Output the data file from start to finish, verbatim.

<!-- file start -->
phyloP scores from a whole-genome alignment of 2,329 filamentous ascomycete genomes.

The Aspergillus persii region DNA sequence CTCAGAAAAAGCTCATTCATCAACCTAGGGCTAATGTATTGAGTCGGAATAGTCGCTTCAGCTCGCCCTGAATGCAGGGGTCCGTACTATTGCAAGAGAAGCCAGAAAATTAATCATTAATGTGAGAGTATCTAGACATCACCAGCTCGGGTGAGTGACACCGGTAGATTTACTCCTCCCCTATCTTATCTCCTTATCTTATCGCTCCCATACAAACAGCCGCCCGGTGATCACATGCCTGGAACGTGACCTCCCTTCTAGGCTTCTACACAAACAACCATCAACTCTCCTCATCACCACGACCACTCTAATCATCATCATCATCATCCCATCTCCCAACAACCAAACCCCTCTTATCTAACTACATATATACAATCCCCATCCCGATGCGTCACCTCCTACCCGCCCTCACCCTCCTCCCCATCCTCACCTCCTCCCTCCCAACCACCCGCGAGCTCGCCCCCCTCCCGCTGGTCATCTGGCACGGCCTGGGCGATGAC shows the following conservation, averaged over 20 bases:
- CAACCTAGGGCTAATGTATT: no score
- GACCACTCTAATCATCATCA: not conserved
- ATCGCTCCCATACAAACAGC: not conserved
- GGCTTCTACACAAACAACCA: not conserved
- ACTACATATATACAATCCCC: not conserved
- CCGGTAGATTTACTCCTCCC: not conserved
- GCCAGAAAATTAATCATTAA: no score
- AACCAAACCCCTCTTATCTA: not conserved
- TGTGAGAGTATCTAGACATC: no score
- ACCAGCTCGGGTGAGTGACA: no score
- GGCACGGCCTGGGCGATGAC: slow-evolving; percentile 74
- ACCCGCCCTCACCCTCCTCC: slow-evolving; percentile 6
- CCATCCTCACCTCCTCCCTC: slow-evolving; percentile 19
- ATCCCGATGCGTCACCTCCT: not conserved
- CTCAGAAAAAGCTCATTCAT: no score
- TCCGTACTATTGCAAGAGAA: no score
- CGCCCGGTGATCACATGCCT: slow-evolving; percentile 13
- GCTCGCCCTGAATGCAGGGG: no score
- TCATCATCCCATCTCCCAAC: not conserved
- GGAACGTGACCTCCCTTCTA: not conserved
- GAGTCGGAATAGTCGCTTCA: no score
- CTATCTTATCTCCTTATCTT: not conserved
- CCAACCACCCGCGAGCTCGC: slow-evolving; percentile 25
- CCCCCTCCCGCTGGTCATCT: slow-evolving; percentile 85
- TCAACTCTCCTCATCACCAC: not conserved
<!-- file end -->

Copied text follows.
phyloP scores from a whole-genome alignment of 2,329 filamentous ascomycete genomes.

The Aspergillus persii region DNA sequence CTCAGAAAAAGCTCATTCATCAACCTAGGGCTAATGTATTGAGTCGGAATAGTCGCTTCAGCTCGCCCTGAATGCAGGGGTCCGTACTATTGCAAGAGAAGCCAGAAAATTAATCATTAATGTGAGAGTATCTAGACATCACCAGCTCGGGTGAGTGACACCGGTAGATTTACTCCTCCCCTATCTTATCTCCTTATCTTATCGCTCCCATACAAACAGCCGCCCGGTGATCACATGCCTGGAACGTGACCTCCCTTCTAGGCTTCTACACAAACAACCATCAACTCTCCTCATCACCACGACCACTCTAATCATCATCATCATCATCCCATCTCCCAACAACCAAACCCCTCTTATCTAACTACATATATACAATCCCCATCCCGATGCGTCACCTCCTACCCGCCCTCACCCTCCTCCCCATCCTCACCTCCTCCCTCCCAACCACCCGCGAGCTCGCCCCCCTCCCGCTGGTCATCTGGCACGGCCTGGGCGATGAC shows the following conservation, averaged over 20 bases:
- CAACCTAGGGCTAATGTATT: no score
- GACCACTCTAATCATCATCA: not conserved
- ATCGCTCCCATACAAACAGC: not conserved
- GGCTTCTACACAAACAACCA: not conserved
- ACTACATATATACAATCCCC: not conserved
- CCGGTAGATTTACTCCTCCC: not conserved
- GCCAGAAAATTAATCATTAA: no score
- AACCAAACCCCTCTTATCTA: not conserved
- TGTGAGAGTATCTAGACATC: no score
- ACCAGCTCGGGTGAGTGACA: no score
- GGCACGGCCTGGGCGATGAC: slow-evolving; percentile 74
- ACCCGCCCTCACCCTCCTCC: slow-evolving; percentile 6
- CCATCCTCACCTCCTCCCTC: slow-evolving; percentile 19
- ATCCCGATGCGTCACCTCCT: not conserved
- CTCAGAAAAAGCTCATTCAT: no score
- TCCGTACTATTGCAAGAGAA: no score
- CGCCCGGTGATCACATGCCT: slow-evolving; percentile 13
- GCTCGCCCTGAATGCAGGGG: no score
- TCATCATCCCATCTCCCAAC: not conserved
- GGAACGTGACCTCCCTTCTA: not conserved
- GAGTCGGAATAGTCGCTTCA: no score
- CTATCTTATCTCCTTATCTT: not conserved
- CCAACCACCCGCGAGCTCGC: slow-evolving; percentile 25
- CCCCCTCCCGCTGGTCATCT: slow-evolving; percentile 85
- TCAACTCTCCTCATCACCAC: not conserved